Northern Ireland's Priority Species

Monotropa hypopitys – yellow bird's-nest

 

Distribution map

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Monotropa hypopitys L.
Family: Monotropaceae

The yellow birdís-nest is a saprophytic species of woodland found mainly in County Fermanagh, but with isolated sites in Counties Londonderry and Antrim.

In brief

  • Mainly found in the Erne basin of County Fermanagh

  • Found in woodland

  • Can only be seen when the flowering or fruiting shoots appear in July and August

  • Northern Ireland holds the bulk of the recently recorded sites in Ireland

  • Can be readily overlooked so may be under-recorded

  • Threatened by scrub or woodland clearance.

Species description
A strange-looking herbaceous plant consisting of a globose, perennial underground stock which bears numerous fibrous roots and seasonal above-ground flowering shoots of waxy appearance. The flowering shoots are totally devoid of functional leaves and of a uniform yellow colour; grows to about 25cm in height. The tubular flowers droop downwards, but become erect in fruit. Flowering shoots may not appear every season. It is probably best described as an indirect parasite of various trees, using mycorrhizal fungi as an intermediate means of connecting to its host.

Life cycle
Flowering shoots are somewhat sporadic in their appearance. The plant may persist for an unknown number of years entirely in the form of the curious underground stock which produces numerous roots which are infected by a fungus (called a mycorrhizal fungus). The flowers are pollinated by insects and are succeeded by a round fruit capsule containing the seeds. Many books describe this plant as a saprophyte (feeding on rotting vegetable matter) but it seems probable that it is really an indirect parasite of trees, using the mycorrhizal fungus as an intermediary. This would explain why it always occurs in scrub or woodland. Germination of the seed may take place in the absence of the mycorrhizal fungus, but infection of the seedling by the fungus is required for development to maturity. The species, and perhaps genus, of fungus seem to vary according to the host tree species, but Tricholoma has been identified as one genus with which yellow birdís-nest is associated in Great Britain. There is no information on which fungi are associated with this plant in Ireland.

Similar species
There are no similar species occurring in Ireland. However, the species is divisible into two subspecies differing in chromosome number and some features of the flower. Most Irish plants seem to belong to M. hypopitys subsp. hypophygea which can be separated from subsp. hypopitys by having flowers which are hairless inside, but the distinctions between these subspecies are not always so clear.

How to see this species
The easiest places to find this plant are Straidkilly National Nature Reserve near Glenarm, County Antrim and several sites in western County Fermanagh such as Correl Glen National Nature Reserve near Derrygonnelly, Carrickreagh, Ely Lodge Forest and Castle Caldwell Forest Park around Lower Lough Erne. Look for the plant in woodland or scrub in July or August but remember that it does not always produce flowering shoots every summer at every site. Relevant access permissions should always be sought prior to visiting any sites.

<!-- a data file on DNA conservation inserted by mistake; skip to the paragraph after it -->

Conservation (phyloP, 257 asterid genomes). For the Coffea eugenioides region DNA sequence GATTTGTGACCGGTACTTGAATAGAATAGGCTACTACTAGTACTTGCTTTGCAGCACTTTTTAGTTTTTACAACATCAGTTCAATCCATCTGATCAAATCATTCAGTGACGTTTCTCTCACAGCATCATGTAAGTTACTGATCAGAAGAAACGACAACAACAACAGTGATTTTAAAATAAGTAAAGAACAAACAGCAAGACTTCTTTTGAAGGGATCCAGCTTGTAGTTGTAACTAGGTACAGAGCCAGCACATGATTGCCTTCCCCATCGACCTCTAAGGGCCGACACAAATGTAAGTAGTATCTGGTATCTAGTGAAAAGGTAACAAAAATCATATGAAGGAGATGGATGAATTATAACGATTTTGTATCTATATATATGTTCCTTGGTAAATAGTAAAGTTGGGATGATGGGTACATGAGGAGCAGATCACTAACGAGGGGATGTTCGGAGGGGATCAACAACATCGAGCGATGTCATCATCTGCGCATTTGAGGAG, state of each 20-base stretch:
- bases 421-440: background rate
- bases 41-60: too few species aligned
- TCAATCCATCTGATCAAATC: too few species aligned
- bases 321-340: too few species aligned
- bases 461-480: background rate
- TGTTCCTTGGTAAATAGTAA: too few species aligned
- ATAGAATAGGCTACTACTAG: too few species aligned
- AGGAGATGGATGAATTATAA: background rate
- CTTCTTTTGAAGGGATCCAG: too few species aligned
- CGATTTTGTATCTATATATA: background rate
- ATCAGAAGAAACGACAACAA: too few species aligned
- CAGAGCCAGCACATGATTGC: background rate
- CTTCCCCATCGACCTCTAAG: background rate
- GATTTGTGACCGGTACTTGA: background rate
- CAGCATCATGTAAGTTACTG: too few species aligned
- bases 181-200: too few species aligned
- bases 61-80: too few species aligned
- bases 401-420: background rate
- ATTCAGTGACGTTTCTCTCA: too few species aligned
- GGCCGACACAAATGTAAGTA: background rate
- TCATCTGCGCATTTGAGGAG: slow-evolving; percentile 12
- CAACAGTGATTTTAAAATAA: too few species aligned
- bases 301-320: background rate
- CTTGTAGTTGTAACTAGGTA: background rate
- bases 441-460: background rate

Current status
The main centre of distribution is in western County Fermanagh, especially around Lough Erne and there is one site in County Antrim, near Glenarm. It was also seen once at Errigal Glen near Garvagh in County Londonderry in 1944.

Why is this species a priority in Northern Ireland?

  • This species is rare with Northern Ireland holding more than 50 per cent of the current known sites in Ireland.

It has declined throughout most of the Republic of Ireland and is now known from only 18 per cent of its former total range. It is an Irish Red Data Book species listed as rare.

Threats/Causes of decline
Woodland destruction is likely to be the only serious threat to this species, but an apparent decline could be caused by under-recording – partly the result of this plantís unpredictable flowering at some of its sites.

Conservation of this species

Current action

  • Many of the sites for this species are designated as ASSIs

  • Some sites for this species are designated as National Nature Reserves

  • Some sites lie within forests or forest parks managed by Forest Service

  • Sites are monitored on an ad hoc basis by various field botanists.

Proposed objectives/actions

  • Maintain the number of populations of this species

  • Maintain the range of this species

  • Establish appropriate management of its known sites

  • If refound at former known sites, ensure that the population is maintained.

What you can do
This species may be under-recorded. Look for it in areas of woodland, especially on limestone. Send any records to either Botanic Society for the British Isles (BSBI), c/o Botany Department, National Museums Northern Ireland, 153 Bangor Road, Cultra, Co. Down, BT18 0EU or to CEDaR, National Museums Northern Ireland, 153 Bangor Road, Cultra, Co. Down, BT18 0EU, Tel: 028 9039 5256, cedar.info [at] magni.org.uk.

Further information

Links
http://www.bio.ic.ac.uk/research/bidartondo/pubs/NPHLeake2004.pdf

http://www.bio.ic.ac.uk/research/bidartondo/pubs/Bidartondo2005.pdf

Flora of Northern Ireland

ASSIs

Literature
Hackney, P. (1992). Stewart & Corryís Flora of the North-east of Ireland, 3rd edn. Institute of Irish Studies, Belfast.

Preston, C.D., Pearman, D.A. and Dines, T.D. (2002). New Atlas of the British & Irish Flora. Oxford University Press/DEFRA

Text written by:
Paul Hackney